Plant Vaccines: An Immunological Perspective

  • D. C. Hooper
Part of the Current Topics in Microbiology and Immunology book series (CT MICROBIOLOGY, volume 332)

The advent of technologies to express heterologous proteins in planta has led to the proposition that plants may be engineered to be safe, inexpensive vehicles for the production of vaccines and possibly even vectors for their delivery. The immunogenicity of a variety of antigens of relevance to vaccination expressed in different plants has been assessed. The purpose of this article is to examine the utility of plant-expression systems in vaccine development from an immunological perspective.

Preview

Unable to display preview. Download preview PDF.

Unable to display preview. Download preview PDF.

References

  1. Bodey B, Bodey B Jr, Siegel SE, Kaiser HE (2000) Genetically engineered monoclonal antibodies for direct anti-neoplastic treatment and cancer cell specific delivery of chemotherapeutic agents. Curr Pharm Des 6:261–276PubMedCrossRefGoogle Scholar
  2. CDC (2002) General recommendations on immunization. Recommendations of the Advisory Committee on Immunization Practices (ACIP) and the American Academy of Family Physicians (AAFP). MMWR Mort Morbid Wkly Rep 51(RR02):1–36Google Scholar
  3. Choe NW, Estes MK, Langridge WH (2006) Synthesis of a ricin toxin B subunit-rotavirus VP7 fusion protein in potato. Mol Biotechnol 32:117–128CrossRefGoogle Scholar
  4. Choi NW, Esters MK, Langridge WH (2006) Ricin Toxin B subunit enhancement of rotavirus NSP4 immunogenicity in mice. Viral Immunol 19:54–63PubMedCrossRefGoogle Scholar
  5. Cohen-Kaminsky S, Jambou F (2005) Prospects for a T-cell receptor vaccination against myasthe-nia gravis. Expert Rev Vaccines 4:473–492PubMedCrossRefGoogle Scholar
  6. Cui Z, Qiu F (2006) Synthetic double-stranded RNA poly (I:C) as a potent peptide vaccine adjuvant: therapeutic activity against human cervical cancer in a rodent model. Cancer Immunol Immunother 55:1267–1279PubMedCrossRefGoogle Scholar
  7. Diebold SS, Plank C, Cotton M, Wagner E, Zenke M (2002) Mannose receptor-mediated gene delivery into antigen presenting dendritic cells. Somat Cell Mol Genet 27:65–74PubMedCrossRefGoogle Scholar
  8. Dredge K, Marriott JB, Todryk SM, Muller GW, Chen R, Stirling DI, Dalgleish AG (2002) Protective antitumor immunity induced by a costimulatory thalidomide analog in conjunction with whole tumor cell vaccination is mediated by increased Th1-type immunity. J Immunol 168:4914–4919PubMedGoogle Scholar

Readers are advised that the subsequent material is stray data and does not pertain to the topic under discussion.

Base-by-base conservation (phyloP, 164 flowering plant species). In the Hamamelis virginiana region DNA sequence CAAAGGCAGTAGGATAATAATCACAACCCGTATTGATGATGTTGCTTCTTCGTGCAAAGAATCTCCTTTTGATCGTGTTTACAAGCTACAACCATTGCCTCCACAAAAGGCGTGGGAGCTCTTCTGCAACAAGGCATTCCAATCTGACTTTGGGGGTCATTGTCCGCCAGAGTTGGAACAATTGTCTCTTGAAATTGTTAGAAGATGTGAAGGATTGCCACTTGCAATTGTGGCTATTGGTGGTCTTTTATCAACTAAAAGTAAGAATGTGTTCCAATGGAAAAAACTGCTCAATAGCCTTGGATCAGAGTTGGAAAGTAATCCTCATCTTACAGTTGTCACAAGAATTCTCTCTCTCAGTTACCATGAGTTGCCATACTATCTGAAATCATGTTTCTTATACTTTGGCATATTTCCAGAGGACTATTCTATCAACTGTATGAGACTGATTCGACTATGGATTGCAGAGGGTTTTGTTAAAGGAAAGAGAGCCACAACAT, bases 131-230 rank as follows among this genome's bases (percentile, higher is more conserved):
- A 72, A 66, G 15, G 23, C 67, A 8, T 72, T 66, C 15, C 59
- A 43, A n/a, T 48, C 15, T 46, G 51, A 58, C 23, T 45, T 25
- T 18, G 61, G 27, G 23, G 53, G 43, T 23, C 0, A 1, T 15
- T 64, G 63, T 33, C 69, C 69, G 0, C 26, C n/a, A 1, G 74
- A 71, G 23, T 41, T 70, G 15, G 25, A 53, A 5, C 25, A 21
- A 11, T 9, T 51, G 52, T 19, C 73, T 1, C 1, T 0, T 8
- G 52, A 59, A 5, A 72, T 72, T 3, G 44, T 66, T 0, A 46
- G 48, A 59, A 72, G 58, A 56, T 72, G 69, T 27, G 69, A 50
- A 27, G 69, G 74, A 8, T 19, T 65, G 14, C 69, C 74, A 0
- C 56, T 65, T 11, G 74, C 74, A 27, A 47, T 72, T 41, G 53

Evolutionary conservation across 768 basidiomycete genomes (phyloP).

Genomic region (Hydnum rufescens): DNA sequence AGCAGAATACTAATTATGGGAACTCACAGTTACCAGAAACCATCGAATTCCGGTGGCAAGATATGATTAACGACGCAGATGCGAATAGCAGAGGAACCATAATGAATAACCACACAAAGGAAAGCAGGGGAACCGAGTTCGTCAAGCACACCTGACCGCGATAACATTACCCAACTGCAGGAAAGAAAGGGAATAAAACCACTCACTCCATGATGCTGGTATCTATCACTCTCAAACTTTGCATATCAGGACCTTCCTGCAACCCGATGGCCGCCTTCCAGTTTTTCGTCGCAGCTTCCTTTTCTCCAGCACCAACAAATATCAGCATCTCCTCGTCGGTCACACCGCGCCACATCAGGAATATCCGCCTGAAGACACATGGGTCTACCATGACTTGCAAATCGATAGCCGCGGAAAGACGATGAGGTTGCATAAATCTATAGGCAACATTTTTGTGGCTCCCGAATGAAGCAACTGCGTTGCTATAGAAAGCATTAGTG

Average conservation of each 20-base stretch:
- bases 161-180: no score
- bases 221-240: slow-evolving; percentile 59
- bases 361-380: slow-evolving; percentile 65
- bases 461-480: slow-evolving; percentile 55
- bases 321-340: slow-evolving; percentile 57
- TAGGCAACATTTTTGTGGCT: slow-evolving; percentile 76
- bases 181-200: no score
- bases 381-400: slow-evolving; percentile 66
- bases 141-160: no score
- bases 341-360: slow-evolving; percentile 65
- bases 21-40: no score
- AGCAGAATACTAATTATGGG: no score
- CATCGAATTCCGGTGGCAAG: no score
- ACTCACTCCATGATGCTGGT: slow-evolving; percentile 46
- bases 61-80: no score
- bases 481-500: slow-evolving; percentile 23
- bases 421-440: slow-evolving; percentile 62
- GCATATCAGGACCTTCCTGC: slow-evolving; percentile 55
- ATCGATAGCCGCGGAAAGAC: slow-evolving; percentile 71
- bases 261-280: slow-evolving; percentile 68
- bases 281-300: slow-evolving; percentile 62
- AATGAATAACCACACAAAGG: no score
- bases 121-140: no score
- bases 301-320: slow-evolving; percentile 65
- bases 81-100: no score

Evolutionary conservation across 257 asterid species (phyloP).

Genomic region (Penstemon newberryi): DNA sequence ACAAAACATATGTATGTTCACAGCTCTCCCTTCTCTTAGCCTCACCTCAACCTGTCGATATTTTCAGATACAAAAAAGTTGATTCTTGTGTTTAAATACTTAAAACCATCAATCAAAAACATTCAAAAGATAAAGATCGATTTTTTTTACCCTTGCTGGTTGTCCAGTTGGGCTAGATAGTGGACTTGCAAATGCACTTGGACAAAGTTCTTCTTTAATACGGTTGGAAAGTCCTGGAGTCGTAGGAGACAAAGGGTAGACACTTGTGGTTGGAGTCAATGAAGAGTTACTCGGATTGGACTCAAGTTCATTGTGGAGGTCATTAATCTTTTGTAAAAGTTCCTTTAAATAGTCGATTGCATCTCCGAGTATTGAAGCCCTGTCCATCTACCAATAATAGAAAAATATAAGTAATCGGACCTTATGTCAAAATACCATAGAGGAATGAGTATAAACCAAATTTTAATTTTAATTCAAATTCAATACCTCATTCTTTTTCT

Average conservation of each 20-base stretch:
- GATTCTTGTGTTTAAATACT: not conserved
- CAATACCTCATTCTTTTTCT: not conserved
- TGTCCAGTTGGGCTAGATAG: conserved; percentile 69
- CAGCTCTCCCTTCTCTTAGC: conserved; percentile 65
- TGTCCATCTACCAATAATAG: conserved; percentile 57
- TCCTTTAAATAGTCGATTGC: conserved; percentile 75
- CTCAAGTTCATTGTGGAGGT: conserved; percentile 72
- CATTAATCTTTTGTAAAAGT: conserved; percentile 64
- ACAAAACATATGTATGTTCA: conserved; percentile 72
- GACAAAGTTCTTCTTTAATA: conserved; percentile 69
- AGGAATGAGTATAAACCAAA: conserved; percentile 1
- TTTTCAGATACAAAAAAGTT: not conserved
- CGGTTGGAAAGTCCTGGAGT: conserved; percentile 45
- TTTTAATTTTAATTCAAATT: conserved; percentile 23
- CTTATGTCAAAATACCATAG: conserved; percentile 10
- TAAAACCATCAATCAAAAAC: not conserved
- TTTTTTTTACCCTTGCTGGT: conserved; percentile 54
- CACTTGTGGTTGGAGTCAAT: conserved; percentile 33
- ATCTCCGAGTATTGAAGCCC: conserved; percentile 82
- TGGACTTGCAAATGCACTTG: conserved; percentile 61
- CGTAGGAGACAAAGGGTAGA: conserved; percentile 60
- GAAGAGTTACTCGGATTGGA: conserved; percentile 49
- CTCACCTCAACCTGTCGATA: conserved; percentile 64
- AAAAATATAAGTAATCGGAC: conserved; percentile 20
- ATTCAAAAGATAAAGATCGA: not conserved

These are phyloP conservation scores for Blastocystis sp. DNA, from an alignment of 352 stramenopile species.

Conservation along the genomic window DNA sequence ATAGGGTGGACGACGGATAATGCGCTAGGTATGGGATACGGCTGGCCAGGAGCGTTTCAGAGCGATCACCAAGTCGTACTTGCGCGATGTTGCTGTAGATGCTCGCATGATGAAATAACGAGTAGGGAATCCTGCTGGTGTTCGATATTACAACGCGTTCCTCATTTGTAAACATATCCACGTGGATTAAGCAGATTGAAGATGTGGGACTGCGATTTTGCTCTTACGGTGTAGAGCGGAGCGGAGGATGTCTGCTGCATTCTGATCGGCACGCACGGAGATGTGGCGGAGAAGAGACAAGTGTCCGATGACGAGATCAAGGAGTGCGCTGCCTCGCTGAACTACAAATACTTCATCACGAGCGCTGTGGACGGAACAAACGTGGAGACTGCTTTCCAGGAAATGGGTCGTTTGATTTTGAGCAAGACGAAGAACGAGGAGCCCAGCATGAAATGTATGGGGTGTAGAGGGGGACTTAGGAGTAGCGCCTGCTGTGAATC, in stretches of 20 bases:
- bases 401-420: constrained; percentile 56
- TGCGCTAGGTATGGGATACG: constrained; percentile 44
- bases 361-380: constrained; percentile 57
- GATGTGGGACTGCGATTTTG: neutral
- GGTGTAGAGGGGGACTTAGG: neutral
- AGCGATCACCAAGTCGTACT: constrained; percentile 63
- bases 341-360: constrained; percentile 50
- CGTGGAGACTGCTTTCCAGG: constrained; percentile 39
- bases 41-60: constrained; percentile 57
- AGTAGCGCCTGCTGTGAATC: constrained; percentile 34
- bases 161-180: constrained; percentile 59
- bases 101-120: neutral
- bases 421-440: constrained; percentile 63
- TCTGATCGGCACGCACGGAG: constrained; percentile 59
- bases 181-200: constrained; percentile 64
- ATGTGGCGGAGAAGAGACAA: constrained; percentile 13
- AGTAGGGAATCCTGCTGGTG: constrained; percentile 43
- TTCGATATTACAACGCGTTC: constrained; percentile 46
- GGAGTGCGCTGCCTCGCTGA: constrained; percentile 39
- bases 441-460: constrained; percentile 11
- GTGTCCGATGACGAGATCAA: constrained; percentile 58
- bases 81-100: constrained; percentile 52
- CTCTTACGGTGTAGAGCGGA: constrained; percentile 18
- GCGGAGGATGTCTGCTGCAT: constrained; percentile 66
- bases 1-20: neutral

9. Faria AM, Weiner HL (2005) Oral tolerance. Immunol Rev 206:232–259PubMedCrossRefGoogle Scholar
  10. Fujihashi K, Koga T, van Ginkel FW, Hagiware Y, McGhee JR (2002) A dilemma for mucosal vaccination: efficacy versus toxicity using enterotoxin-based adjuvants. Vaccine 20:2431–2438PubMedCrossRefGoogle Scholar
  11. Gleba Y, Klimyuk V, Marillonnet S (2005) Magnification-a new platform for expressing recom-binant vaccines in plants. Vaccine 23:2042–2048PubMedCrossRefGoogle Scholar
  12. Gustafson GL, Rhodes MJ (1992) Bacterial cell wall products as adjuvants: early interferon gamma as a marker for adjuvants that enhance protective immunity. Res Immunol 143:483–488PubMedCrossRefGoogle Scholar
  13. Hanlon CA, DeMattos CA, DeMattos CC, Niezgoda M, Hooper DC, Koprowski H, Notkins A, Rupprecht CE (2001) Experimental utility of rabies virus-neutralizing human monoclonal antibodies in post-exposure prophylaxis. Vaccine 19:3834–3842PubMedCrossRefGoogle Scholar
  14. Helm RM, Furuta GT, Stanley JS, Ye J, Cockrell G, Connaughton C, Simpson P, Bannon GA, Burks AW (2002) A neonatal swine model for peanut allergy. J Allergy Clin Immunol 109:136–142PubMedCrossRefGoogle Scholar
  15. Jalava K, Eko FO, Riedmann E, Lubitz W (2003) Bacterial ghosts as carrier and targeting systems for mucosal antigen delivery. Expert Rev Vaccines 2:45–51PubMedCrossRefGoogle Scholar